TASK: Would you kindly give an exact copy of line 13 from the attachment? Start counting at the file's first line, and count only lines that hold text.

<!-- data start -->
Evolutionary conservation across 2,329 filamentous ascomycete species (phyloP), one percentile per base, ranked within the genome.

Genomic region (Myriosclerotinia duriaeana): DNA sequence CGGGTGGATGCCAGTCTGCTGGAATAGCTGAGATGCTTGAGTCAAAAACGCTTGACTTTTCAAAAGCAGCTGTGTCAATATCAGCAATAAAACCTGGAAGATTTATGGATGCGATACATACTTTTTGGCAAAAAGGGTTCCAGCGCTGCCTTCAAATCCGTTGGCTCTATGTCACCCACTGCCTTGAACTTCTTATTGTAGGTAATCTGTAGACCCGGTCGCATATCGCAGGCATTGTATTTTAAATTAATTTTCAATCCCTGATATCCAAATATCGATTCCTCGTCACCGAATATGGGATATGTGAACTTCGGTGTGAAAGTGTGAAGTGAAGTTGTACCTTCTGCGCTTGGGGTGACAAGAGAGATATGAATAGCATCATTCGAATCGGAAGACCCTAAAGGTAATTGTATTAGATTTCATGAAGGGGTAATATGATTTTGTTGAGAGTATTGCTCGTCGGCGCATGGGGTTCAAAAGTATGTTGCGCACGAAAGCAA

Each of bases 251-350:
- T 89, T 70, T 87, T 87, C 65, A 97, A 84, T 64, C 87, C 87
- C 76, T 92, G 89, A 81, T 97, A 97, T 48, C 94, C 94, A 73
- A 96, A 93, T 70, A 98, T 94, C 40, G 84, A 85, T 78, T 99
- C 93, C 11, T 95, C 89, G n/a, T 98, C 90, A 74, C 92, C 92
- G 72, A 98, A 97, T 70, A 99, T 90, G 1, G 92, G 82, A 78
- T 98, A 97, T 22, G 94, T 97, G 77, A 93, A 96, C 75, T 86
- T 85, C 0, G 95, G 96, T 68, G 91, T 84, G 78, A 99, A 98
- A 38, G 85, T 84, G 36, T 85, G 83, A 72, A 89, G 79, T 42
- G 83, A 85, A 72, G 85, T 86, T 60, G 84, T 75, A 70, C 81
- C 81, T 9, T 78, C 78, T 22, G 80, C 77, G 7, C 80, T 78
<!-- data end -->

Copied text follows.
- C 81, T 9, T 78, C 78, T 22, G 80, C 77, G 7, C 80, T 78